July 25, 2011

Mambo Sawa Sawa

(All is well…..I have goodness in my heart.)  

Today, I want to share the story of Grace Art Camp, a ministry offered by Grace Memorial Episcopal Church in Portland, Oregon. 

For me, growing up, summer meant camp. Among my earliest memories are glimpses of the day camp my grandmother ran: swimming at the lake, the inside of the main cabin, and pine trees carpeting the ground.  Camp was where I tried new things and first met people who came from different cultural contexts than mine. It prepared me for life at a large state university and shaped my leadership skills. From being a ‘tag-a-long’ at age two until serving as a day camp director in my early 20s, camp was an important part of my life and shaped the adult I have become.

In Northeast Portland, thousands of children share camp memories thanks to Grace Art Camp. The camp program blends arts exploration and experiences with learning about life in another part of the world – this year East Africa and the Serengeti.

In a video created by The Oregonian, Grace Art Camp executive director Esme Culver, talks about the genesis of the camp. Started by parishioners concerned about the reduction in art education in the public schools as well as their sense of disconnection from the rest of the world, the program is built around the ‘Four R’s of Community: Respectful, Responsible, Resourceful, and Receptive.’ Using the framework of around the world travel, camp activities focus on the culture being studied and often incorporate guest artists from the area being studied.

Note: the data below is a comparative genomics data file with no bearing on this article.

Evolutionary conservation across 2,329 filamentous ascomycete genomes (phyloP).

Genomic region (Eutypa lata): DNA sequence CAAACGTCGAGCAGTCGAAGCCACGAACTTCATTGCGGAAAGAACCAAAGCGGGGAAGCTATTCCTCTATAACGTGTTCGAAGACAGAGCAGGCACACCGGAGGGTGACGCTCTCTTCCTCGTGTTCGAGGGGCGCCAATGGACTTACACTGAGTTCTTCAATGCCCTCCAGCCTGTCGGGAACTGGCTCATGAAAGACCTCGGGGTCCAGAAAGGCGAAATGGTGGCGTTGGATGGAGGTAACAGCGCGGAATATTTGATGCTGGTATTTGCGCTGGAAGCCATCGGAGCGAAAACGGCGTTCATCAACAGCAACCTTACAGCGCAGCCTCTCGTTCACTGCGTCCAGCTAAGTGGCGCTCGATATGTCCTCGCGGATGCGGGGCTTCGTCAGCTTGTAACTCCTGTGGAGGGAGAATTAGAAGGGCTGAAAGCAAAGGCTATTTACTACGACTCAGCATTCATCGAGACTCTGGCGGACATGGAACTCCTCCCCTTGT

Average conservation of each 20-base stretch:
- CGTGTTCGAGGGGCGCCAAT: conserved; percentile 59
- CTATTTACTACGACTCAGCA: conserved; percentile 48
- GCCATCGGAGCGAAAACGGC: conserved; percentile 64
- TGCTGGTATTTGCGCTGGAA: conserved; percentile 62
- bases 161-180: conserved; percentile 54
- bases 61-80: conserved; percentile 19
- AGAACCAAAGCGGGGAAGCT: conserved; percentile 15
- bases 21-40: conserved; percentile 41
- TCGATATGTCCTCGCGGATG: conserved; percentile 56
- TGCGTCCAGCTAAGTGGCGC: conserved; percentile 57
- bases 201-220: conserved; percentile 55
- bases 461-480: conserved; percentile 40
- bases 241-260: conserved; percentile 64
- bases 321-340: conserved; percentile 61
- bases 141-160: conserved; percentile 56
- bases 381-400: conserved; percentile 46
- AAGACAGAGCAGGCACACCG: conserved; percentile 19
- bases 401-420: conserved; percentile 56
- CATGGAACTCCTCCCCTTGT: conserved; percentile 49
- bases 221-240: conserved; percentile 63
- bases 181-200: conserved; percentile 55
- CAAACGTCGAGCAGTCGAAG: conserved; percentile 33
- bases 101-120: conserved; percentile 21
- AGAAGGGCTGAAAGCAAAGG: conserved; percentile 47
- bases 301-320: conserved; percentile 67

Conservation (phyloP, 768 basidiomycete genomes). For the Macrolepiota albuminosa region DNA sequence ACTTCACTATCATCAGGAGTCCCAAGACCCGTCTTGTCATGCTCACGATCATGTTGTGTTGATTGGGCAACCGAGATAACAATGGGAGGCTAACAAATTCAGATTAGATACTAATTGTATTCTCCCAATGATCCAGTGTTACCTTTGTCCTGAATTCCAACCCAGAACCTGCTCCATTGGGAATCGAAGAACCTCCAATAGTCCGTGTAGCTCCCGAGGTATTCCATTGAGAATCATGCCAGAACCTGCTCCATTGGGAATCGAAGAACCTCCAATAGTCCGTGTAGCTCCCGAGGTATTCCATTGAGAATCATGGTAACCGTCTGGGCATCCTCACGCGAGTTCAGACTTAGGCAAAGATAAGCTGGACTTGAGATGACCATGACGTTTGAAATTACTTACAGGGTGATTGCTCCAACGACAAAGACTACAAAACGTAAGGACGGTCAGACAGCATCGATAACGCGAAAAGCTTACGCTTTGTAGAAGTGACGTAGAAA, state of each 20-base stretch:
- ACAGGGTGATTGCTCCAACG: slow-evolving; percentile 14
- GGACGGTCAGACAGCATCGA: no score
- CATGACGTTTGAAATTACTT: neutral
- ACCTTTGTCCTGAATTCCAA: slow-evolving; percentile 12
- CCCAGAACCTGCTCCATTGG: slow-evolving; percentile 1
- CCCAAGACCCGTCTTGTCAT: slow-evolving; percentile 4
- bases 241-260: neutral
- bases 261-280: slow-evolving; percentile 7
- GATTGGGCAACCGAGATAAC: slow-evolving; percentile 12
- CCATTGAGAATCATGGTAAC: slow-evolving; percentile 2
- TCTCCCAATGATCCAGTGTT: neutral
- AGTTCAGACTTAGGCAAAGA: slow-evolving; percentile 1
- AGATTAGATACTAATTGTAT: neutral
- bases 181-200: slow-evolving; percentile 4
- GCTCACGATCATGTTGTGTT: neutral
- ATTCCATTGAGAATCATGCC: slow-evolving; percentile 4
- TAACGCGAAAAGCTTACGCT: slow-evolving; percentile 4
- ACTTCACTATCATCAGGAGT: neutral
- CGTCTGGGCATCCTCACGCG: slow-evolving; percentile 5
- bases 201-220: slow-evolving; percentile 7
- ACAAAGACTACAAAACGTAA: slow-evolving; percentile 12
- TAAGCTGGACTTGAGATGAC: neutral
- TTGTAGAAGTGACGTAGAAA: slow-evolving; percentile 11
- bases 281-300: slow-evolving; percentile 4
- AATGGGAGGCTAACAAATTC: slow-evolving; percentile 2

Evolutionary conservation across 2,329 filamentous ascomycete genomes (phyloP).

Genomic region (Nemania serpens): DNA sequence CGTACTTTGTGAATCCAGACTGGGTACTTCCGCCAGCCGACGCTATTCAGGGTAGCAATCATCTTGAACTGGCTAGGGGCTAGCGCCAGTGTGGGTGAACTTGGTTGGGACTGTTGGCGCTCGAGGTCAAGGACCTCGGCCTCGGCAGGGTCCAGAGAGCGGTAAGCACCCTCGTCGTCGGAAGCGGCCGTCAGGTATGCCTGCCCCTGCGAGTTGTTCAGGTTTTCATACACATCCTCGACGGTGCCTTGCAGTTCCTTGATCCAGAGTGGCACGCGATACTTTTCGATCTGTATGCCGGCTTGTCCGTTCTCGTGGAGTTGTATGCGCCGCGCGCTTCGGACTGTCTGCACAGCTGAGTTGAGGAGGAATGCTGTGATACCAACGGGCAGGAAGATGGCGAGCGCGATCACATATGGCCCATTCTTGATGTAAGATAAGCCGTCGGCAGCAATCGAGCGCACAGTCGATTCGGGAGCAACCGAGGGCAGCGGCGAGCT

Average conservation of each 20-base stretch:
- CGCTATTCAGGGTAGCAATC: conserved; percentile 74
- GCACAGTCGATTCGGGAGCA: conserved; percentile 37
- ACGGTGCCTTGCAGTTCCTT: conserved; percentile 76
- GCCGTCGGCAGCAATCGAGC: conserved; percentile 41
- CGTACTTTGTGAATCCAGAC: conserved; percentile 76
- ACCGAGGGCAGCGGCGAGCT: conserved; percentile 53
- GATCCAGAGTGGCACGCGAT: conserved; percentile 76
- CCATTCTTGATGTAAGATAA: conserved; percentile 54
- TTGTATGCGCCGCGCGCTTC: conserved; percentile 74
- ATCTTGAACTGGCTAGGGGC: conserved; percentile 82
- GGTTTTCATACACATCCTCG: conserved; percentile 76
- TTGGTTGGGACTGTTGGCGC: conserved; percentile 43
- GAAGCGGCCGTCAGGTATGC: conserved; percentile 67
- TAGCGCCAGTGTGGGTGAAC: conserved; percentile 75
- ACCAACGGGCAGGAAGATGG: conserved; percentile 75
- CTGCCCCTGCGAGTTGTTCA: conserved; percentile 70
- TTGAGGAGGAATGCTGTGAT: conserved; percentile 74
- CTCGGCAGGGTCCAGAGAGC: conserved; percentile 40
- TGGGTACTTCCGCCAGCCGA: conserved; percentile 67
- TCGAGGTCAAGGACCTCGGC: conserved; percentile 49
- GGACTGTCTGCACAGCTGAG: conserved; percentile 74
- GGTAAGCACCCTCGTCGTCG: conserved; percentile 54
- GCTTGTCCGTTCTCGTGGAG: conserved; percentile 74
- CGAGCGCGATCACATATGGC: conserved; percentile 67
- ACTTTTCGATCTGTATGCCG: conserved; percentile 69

Building relationships between campers and children in the geographic area being studied is an important component of the camp program. This year, the camp has established a relationship with a girl’s school in Kenya and plans to send letters and gifts of art to the girls attending the school. As Esme shares, the act of making these gifts builds a heart connection between the sender and the recipient that will “never leave and will help to create relationships of peace around the world.”   

Has camp been part of your life? How has it shaped you?